Scores of planters went to the White House to ask the president to protect their rights as landowners. One of these land owners was Jacob Walburg, who owned Saint Catharine Island before the Civil War. Walburg contended that the land had been with his family for generations and that the government cannot just give it away. Johnson then rescinded General Field Order #15. Johnson abandoned his strict policy on pardoning land owners. Johnson believed that the land owners were the only people that can control the blacks in the south.
Johnson sent a large contingent of black troops to Saint Catherine Island, to take the land back from Campbell and his people. When Campbell’s militia saw black troops, since they would not shoot at black people, Campbell and his people abandoned Saint Catherine Island. Saint Catherine Island was given to the rightful owner.
- The lecturer purpose was to lay out what and how reconstruction was supposed to be and at first, he mentioned hos President Johnson wanted reconstruction to happen, but in the end, President Johnson did what his heart told him to do. Deep down, I believe that Johnson had to please the northerners but in the end, because of his thinking, especially towards the black people, he pleased the southerners. There were many historians that we heard from and the basic message was that President Johnson had good intentions but fell short of doing things for the freedmen, due to his own beliefs. The voice I would have liked to hear more was those of the freedmen after President Johnson rescinded General Field Order #15 and why didn’t the freedmen “riot” and make a stink about their predicament.
- In class we viewed several pictures and each of the pictures we analyzed them. The picture that stood out for me was that of Marshall Twistel standing in-between the group of white and black people mediating between the two groups. In the picture the flag was draped behind him, as if to say that the whole US was behind him in the work he does as a freedmen bureau agent. And in class we also received a sheet of paper that a freedman’s contract was written on. It is interesting reading the contract and learning that the freedmen were really not free at all, but the bondage of debt is now the way the landowners kept the freemen their “slaves”. We also learned in class that some will eventually learn how to be independent of land owners by buying parcels of land from land owners who were down in their luck.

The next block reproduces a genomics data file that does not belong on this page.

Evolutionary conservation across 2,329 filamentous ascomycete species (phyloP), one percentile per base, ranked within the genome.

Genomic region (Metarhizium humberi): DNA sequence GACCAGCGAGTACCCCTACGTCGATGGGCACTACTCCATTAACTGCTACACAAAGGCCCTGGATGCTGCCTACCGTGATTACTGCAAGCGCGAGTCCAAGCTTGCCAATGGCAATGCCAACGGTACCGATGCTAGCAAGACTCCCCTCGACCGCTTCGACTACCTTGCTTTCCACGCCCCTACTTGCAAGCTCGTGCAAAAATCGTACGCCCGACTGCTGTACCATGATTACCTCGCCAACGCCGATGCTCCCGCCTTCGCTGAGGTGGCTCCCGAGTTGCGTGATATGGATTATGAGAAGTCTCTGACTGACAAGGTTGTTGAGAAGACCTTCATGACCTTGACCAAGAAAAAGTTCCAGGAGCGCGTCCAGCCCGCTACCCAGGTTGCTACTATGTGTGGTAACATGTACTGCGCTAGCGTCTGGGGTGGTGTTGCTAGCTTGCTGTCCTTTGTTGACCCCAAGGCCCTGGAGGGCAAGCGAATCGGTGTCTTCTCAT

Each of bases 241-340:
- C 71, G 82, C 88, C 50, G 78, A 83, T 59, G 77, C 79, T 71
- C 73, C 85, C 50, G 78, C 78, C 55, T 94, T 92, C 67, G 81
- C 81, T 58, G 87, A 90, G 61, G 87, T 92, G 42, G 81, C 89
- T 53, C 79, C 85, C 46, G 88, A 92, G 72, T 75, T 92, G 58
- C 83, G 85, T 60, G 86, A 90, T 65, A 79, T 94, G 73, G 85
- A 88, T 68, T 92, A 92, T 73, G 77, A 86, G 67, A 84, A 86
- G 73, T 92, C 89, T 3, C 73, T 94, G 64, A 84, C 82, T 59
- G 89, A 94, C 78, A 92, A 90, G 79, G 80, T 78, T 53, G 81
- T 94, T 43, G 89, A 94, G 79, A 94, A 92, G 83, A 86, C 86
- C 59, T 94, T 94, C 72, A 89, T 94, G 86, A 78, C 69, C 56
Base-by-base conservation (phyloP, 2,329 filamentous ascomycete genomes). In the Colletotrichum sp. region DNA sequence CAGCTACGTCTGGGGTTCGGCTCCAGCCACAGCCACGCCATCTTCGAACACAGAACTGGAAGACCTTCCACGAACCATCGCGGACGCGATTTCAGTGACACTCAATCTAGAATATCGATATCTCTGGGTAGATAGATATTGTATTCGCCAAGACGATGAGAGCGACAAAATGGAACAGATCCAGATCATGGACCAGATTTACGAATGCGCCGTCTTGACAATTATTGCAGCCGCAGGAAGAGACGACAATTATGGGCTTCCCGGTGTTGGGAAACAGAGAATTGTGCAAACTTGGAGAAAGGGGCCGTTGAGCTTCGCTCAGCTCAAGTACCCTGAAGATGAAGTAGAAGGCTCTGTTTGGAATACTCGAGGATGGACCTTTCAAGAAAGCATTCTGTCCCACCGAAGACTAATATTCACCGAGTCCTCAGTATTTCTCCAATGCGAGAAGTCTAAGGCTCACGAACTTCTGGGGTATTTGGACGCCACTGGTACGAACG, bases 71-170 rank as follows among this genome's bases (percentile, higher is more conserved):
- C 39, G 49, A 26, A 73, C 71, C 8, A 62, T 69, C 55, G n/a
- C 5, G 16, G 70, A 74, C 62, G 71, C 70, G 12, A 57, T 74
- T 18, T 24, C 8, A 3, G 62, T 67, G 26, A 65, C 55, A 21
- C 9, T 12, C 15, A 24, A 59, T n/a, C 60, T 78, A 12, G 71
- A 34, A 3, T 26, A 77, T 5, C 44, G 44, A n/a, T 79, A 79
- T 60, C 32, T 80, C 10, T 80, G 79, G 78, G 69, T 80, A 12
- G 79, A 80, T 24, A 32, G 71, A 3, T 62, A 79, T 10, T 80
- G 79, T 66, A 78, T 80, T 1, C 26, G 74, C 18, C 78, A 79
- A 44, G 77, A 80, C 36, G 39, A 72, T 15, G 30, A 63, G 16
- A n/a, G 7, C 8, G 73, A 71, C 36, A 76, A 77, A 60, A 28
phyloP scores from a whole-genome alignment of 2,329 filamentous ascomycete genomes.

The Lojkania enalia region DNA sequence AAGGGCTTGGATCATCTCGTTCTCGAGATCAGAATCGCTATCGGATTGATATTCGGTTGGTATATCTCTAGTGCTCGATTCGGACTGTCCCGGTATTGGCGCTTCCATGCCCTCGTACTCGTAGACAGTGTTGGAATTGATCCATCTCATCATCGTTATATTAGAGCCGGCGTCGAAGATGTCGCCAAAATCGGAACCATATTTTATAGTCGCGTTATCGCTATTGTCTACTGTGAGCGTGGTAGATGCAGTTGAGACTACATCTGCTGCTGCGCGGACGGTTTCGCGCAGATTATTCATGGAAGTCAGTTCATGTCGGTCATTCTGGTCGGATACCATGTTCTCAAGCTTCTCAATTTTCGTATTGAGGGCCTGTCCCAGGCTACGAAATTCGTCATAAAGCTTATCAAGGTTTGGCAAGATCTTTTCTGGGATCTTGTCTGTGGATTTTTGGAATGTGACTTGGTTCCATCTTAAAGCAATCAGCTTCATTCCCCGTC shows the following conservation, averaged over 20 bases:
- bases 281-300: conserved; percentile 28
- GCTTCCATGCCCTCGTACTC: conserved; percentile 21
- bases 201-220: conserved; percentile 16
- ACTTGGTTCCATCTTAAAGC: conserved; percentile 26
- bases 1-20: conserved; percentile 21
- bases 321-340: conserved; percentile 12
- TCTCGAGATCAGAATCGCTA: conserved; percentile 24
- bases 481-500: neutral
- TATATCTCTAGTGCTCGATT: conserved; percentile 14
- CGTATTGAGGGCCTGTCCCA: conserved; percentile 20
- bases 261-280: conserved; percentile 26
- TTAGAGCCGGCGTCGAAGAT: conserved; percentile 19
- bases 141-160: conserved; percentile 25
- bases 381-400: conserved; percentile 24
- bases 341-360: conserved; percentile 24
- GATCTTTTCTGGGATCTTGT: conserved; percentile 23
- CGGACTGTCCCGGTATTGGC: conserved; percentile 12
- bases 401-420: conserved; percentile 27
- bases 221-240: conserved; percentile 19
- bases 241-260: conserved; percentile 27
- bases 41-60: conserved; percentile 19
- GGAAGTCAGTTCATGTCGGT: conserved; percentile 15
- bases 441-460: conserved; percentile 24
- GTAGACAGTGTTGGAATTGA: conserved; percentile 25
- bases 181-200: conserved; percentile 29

- We discussed several questions in class and the one that stands out is how Campbell and his people flourished while in Saint Catherine Island, building their own little country, within a country. They were self-reliant and self-governed. Campbell even brought in teachers to teach the freedmen, women and children how to read. Although they were ready to defend what they have, they could not fight against the black soldiers that was sent to Saint Catherine Island to evict them. The iron of sending black troops, by the government, but I suppose that that was the whole plan by the government, knowing that Campbell’s militia would not shoot at black soldiers when they see them.
- How differently would the reconstruction of the south be if Lincoln would not have been assassinated? Or would it be any different?